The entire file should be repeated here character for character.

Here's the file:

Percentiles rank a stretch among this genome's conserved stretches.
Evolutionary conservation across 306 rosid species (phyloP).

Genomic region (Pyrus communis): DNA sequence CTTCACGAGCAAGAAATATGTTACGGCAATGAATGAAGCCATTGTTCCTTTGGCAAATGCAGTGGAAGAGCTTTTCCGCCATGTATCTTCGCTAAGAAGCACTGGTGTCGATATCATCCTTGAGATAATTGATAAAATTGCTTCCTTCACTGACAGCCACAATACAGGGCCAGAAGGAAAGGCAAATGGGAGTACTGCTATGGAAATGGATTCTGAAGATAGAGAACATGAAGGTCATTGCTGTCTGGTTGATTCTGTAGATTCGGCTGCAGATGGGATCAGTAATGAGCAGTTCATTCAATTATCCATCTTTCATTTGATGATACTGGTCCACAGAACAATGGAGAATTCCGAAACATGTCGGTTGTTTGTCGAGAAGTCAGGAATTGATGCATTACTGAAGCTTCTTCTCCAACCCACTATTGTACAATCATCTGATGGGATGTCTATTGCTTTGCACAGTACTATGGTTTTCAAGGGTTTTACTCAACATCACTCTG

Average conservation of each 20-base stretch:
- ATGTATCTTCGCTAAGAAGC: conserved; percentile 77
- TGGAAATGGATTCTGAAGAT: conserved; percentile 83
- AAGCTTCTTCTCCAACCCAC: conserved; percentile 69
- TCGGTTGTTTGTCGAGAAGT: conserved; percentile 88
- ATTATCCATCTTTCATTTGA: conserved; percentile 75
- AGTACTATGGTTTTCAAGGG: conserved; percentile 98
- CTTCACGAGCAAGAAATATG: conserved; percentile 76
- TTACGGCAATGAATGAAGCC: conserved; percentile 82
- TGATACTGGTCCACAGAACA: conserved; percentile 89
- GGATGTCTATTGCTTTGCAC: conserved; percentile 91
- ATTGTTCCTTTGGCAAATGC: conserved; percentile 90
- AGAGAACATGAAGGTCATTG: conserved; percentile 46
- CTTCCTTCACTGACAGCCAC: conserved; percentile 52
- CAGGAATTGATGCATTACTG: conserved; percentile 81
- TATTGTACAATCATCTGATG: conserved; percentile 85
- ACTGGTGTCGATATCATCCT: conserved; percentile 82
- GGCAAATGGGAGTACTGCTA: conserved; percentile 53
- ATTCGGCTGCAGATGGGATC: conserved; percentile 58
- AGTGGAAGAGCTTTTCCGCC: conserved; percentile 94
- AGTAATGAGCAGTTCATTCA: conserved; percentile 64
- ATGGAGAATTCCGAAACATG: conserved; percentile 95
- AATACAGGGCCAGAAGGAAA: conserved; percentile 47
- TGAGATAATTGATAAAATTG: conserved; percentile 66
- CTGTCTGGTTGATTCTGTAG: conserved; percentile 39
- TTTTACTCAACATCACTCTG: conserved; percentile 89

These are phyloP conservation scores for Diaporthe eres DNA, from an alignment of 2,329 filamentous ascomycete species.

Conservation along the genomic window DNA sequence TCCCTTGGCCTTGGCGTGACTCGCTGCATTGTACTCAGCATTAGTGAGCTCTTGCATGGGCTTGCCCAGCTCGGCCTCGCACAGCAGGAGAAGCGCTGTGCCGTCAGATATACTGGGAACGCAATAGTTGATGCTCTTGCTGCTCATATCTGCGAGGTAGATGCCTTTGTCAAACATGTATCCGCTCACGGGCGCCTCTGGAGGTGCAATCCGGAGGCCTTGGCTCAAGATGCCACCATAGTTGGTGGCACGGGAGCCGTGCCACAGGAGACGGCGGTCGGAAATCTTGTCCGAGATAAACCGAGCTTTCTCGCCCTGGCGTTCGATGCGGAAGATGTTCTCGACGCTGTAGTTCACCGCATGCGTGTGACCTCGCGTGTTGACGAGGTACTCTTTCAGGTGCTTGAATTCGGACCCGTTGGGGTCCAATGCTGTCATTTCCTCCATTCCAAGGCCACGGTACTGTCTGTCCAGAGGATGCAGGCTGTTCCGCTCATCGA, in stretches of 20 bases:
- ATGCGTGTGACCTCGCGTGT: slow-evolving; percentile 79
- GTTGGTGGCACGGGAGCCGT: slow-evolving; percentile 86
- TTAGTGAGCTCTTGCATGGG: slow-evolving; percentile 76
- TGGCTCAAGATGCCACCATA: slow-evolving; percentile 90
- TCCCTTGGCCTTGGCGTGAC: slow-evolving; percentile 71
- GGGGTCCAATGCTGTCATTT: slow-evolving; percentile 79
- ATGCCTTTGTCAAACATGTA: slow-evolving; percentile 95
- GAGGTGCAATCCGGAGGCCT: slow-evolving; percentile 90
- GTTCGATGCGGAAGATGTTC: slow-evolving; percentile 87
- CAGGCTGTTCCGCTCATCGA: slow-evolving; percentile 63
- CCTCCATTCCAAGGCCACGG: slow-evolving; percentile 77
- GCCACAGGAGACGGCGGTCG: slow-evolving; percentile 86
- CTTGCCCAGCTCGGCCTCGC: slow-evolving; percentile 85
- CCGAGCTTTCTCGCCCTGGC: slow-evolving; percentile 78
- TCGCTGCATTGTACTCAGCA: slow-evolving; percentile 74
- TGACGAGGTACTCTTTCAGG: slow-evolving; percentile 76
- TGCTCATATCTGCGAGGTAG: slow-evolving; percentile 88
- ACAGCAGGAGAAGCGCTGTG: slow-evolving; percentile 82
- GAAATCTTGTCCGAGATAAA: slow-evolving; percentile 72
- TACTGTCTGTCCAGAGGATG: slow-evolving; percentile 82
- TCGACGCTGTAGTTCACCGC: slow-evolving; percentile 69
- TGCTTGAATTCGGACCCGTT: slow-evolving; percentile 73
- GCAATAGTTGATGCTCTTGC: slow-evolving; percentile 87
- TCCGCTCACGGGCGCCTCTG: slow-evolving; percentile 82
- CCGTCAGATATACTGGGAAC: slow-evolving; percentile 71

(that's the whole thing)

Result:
Percentiles rank a stretch among this genome's conserved stretches.
Evolutionary conservation across 306 rosid species (phyloP).

Genomic region (Pyrus communis): DNA sequence CTTCACGAGCAAGAAATATGTTACGGCAATGAATGAAGCCATTGTTCCTTTGGCAAATGCAGTGGAAGAGCTTTTCCGCCATGTATCTTCGCTAAGAAGCACTGGTGTCGATATCATCCTTGAGATAATTGATAAAATTGCTTCCTTCACTGACAGCCACAATACAGGGCCAGAAGGAAAGGCAAATGGGAGTACTGCTATGGAAATGGATTCTGAAGATAGAGAACATGAAGGTCATTGCTGTCTGGTTGATTCTGTAGATTCGGCTGCAGATGGGATCAGTAATGAGCAGTTCATTCAATTATCCATCTTTCATTTGATGATACTGGTCCACAGAACAATGGAGAATTCCGAAACATGTCGGTTGTTTGTCGAGAAGTCAGGAATTGATGCATTACTGAAGCTTCTTCTCCAACCCACTATTGTACAATCATCTGATGGGATGTCTATTGCTTTGCACAGTACTATGGTTTTCAAGGGTTTTACTCAACATCACTCTG

Average conservation of each 20-base stretch:
- ATGTATCTTCGCTAAGAAGC: conserved; percentile 77
- TGGAAATGGATTCTGAAGAT: conserved; percentile 83
- AAGCTTCTTCTCCAACCCAC: conserved; percentile 69
- TCGGTTGTTTGTCGAGAAGT: conserved; percentile 88
- ATTATCCATCTTTCATTTGA: conserved; percentile 75
- AGTACTATGGTTTTCAAGGG: conserved; percentile 98
- CTTCACGAGCAAGAAATATG: conserved; percentile 76
- TTACGGCAATGAATGAAGCC: conserved; percentile 82
- TGATACTGGTCCACAGAACA: conserved; percentile 89
- GGATGTCTATTGCTTTGCAC: conserved; percentile 91
- ATTGTTCCTTTGGCAAATGC: conserved; percentile 90
- AGAGAACATGAAGGTCATTG: conserved; percentile 46
- CTTCCTTCACTGACAGCCAC: conserved; percentile 52
- CAGGAATTGATGCATTACTG: conserved; percentile 81
- TATTGTACAATCATCTGATG: conserved; percentile 85
- ACTGGTGTCGATATCATCCT: conserved; percentile 82
- GGCAAATGGGAGTACTGCTA: conserved; percentile 53
- ATTCGGCTGCAGATGGGATC: conserved; percentile 58
- AGTGGAAGAGCTTTTCCGCC: conserved; percentile 94
- AGTAATGAGCAGTTCATTCA: conserved; percentile 64
- ATGGAGAATTCCGAAACATG: conserved; percentile 95
- AATACAGGGCCAGAAGGAAA: conserved; percentile 47
- TGAGATAATTGATAAAATTG: conserved; percentile 66
- CTGTCTGGTTGATTCTGTAG: conserved; percentile 39
- TTTTACTCAACATCACTCTG: conserved; percentile 89

These are phyloP conservation scores for Diaporthe eres DNA, from an alignment of 2,329 filamentous ascomycete species.

Conservation along the genomic window DNA sequence TCCCTTGGCCTTGGCGTGACTCGCTGCATTGTACTCAGCATTAGTGAGCTCTTGCATGGGCTTGCCCAGCTCGGCCTCGCACAGCAGGAGAAGCGCTGTGCCGTCAGATATACTGGGAACGCAATAGTTGATGCTCTTGCTGCTCATATCTGCGAGGTAGATGCCTTTGTCAAACATGTATCCGCTCACGGGCGCCTCTGGAGGTGCAATCCGGAGGCCTTGGCTCAAGATGCCACCATAGTTGGTGGCACGGGAGCCGTGCCACAGGAGACGGCGGTCGGAAATCTTGTCCGAGATAAACCGAGCTTTCTCGCCCTGGCGTTCGATGCGGAAGATGTTCTCGACGCTGTAGTTCACCGCATGCGTGTGACCTCGCGTGTTGACGAGGTACTCTTTCAGGTGCTTGAATTCGGACCCGTTGGGGTCCAATGCTGTCATTTCCTCCATTCCAAGGCCACGGTACTGTCTGTCCAGAGGATGCAGGCTGTTCCGCTCATCGA, in stretches of 20 bases:
- ATGCGTGTGACCTCGCGTGT: slow-evolving; percentile 79
- GTTGGTGGCACGGGAGCCGT: slow-evolving; percentile 86
- TTAGTGAGCTCTTGCATGGG: slow-evolving; percentile 76
- TGGCTCAAGATGCCACCATA: slow-evolving; percentile 90
- TCCCTTGGCCTTGGCGTGAC: slow-evolving; percentile 71
- GGGGTCCAATGCTGTCATTT: slow-evolving; percentile 79
- ATGCCTTTGTCAAACATGTA: slow-evolving; percentile 95
- GAGGTGCAATCCGGAGGCCT: slow-evolving; percentile 90
- GTTCGATGCGGAAGATGTTC: slow-evolving; percentile 87
- CAGGCTGTTCCGCTCATCGA: slow-evolving; percentile 63
- CCTCCATTCCAAGGCCACGG: slow-evolving; percentile 77
- GCCACAGGAGACGGCGGTCG: slow-evolving; percentile 86
- CTTGCCCAGCTCGGCCTCGC: slow-evolving; percentile 85
- CCGAGCTTTCTCGCCCTGGC: slow-evolving; percentile 78
- TCGCTGCATTGTACTCAGCA: slow-evolving; percentile 74
- TGACGAGGTACTCTTTCAGG: slow-evolving; percentile 76
- TGCTCATATCTGCGAGGTAG: slow-evolving; percentile 88
- ACAGCAGGAGAAGCGCTGTG: slow-evolving; percentile 82
- GAAATCTTGTCCGAGATAAA: slow-evolving; percentile 72
- TACTGTCTGTCCAGAGGATG: slow-evolving; percentile 82
- TCGACGCTGTAGTTCACCGC: slow-evolving; percentile 69
- TGCTTGAATTCGGACCCGTT: slow-evolving; percentile 73
- GCAATAGTTGATGCTCTTGC: slow-evolving; percentile 87
- TCCGCTCACGGGCGCCTCTG: slow-evolving; percentile 82
- CCGTCAGATATACTGGGAAC: slow-evolving; percentile 71